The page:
It’s all about the voice. The voice and vocal rendition itself becomes the lyric! It’s taken me about fourteen days to really work it out for myself, even though I received some inspiration some days ago from one of the many reviews I read on Facebook about Black Messiah, which was written by one of his fellow artists. I think it was Cleveland Watkiss (but I forget now and it doesn’t really matter). Whoever it was explained that the sometimes fruitless efforts by some to decipher every sound or word that he utters is placing an emphasis on the wrong thing. Some have complained that he needs to demonstrate better diction, but they miss the point completely. I thought that before today, but I really get it now. And I have done that without once feeling the need to pore over the many lyric sheets that are doing the rounds on Facebook and other social media. It’s all about what he is doing with his voice! The polyrythmic and layered soundwaves that the listener experiences aurally through D’s voice become the lyric itself! Trying in vain and failing to always hear the specific words and making instant sense of them is the wrong emphasis to place on the experience!

So with that in mind, just this morning I heard Ain’t That Easy, 1000 Deaths, The Charade and Sugar Daddy in an even different light from the past two weeks…and that was a welcome surprise, even for someone who prides himself on “getting it” from day one. It brought my enjoyment of the album to a whole new level that I did not think possible even two or three days ago! It also allowed me to hear the voice of Kendra Foster even more clearly on The Charade. More clearly than I had listened for it in the preceding weeks…and that is the joy of the musical experience. I for one am glad that a few artists like D are doing this to us, making us work that little bit more and dig that little bit deeper than the rest of the music industry conglomerate would generally like the masses to do.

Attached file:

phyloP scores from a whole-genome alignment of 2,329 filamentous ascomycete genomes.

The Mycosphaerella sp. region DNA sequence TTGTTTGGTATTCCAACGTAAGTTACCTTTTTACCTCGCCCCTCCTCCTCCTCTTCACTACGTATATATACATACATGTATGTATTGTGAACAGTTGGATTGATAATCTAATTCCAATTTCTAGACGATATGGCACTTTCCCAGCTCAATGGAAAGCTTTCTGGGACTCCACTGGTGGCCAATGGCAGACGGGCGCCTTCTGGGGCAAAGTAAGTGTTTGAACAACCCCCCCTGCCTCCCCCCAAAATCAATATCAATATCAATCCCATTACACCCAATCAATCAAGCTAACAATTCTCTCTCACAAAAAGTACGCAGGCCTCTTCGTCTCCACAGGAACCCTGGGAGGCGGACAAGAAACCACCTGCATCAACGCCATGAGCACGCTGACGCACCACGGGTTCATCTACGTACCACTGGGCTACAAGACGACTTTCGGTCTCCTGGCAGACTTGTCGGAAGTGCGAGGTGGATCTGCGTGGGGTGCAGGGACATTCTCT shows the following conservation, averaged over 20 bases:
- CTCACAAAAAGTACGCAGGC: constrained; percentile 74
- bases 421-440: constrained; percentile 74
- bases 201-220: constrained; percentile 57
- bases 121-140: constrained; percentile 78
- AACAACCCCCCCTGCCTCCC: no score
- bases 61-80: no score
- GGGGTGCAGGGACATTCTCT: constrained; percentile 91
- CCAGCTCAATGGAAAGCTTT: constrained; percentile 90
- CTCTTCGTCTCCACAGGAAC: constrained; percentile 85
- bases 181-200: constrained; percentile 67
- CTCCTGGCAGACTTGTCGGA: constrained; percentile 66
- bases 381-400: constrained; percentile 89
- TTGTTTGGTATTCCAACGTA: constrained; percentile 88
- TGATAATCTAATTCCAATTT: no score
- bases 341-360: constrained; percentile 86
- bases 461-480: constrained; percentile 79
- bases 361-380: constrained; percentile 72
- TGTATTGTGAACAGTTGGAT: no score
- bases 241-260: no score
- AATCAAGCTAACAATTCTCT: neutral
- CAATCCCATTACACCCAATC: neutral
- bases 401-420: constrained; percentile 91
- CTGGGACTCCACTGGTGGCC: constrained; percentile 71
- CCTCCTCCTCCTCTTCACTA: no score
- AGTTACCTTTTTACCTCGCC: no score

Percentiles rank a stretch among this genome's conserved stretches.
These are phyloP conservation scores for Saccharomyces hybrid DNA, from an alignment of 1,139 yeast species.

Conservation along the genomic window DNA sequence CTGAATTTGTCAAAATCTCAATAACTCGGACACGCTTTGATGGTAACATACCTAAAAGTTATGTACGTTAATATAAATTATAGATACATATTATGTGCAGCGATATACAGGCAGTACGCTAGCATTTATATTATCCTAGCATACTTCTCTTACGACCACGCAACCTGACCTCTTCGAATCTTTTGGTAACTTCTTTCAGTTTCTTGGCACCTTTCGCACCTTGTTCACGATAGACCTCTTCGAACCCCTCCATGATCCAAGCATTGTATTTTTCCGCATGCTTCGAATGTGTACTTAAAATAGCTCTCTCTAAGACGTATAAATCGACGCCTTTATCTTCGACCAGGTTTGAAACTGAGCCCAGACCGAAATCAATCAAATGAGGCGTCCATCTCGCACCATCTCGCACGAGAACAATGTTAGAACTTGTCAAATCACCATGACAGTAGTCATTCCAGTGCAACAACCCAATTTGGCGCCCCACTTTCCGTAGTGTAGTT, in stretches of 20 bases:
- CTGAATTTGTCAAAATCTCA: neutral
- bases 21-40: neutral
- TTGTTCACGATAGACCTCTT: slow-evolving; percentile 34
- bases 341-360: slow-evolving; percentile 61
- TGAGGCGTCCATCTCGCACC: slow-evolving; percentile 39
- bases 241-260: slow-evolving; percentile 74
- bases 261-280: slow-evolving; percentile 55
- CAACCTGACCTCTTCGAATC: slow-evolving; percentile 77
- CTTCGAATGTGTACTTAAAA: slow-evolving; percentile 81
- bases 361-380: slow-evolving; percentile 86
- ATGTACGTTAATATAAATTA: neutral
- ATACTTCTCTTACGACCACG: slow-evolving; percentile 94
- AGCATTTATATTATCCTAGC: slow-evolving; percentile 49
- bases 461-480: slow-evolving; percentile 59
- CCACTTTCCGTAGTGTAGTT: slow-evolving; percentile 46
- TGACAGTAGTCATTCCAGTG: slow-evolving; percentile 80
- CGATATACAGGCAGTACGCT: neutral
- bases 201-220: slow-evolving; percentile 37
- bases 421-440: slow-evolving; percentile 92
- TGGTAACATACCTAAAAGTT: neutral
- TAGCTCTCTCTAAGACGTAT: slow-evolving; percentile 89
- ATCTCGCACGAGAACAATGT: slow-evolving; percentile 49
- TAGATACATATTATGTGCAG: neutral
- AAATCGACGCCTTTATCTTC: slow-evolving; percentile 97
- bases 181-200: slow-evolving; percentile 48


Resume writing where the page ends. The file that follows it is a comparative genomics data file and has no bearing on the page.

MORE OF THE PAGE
I once wrote a paper (during completion of a postgraduate degree) on Communication Theory and one of the interesting components of the paper was the relationship between all of the elements that constitute the process of communication from giver to receiver. I wrote about the communication experience that takes place with the use of the talking drum in the African experience. The talking drum being the medium through which the messages are processed and communicated. The different tones and rises and falls of the pitch are the vibrations that hit the ears and soul of the listener and through which meaning is conveyed. In D’s case, on some of his songs, his voice becomes the lyric itself. The celebration of his vocal rendition. Like listening on two different levels…because there are those many songs where you also hear the words themselves that more clearly. It all makes for a richer musically enjoyable experience. I also wrote on someone’s Facebook page only yesterday that Anthony Hamilton and Angie Stone will have to bring their A-game to the next world tour with D, because he harmonises so superbly on practically all of his vocal runs. It is just such a beautiful thing to experience and one that they no doubt enjoy. They’ve already been there and done that with him – and they will simply have to do it again – if they are to measure up to the task at hand.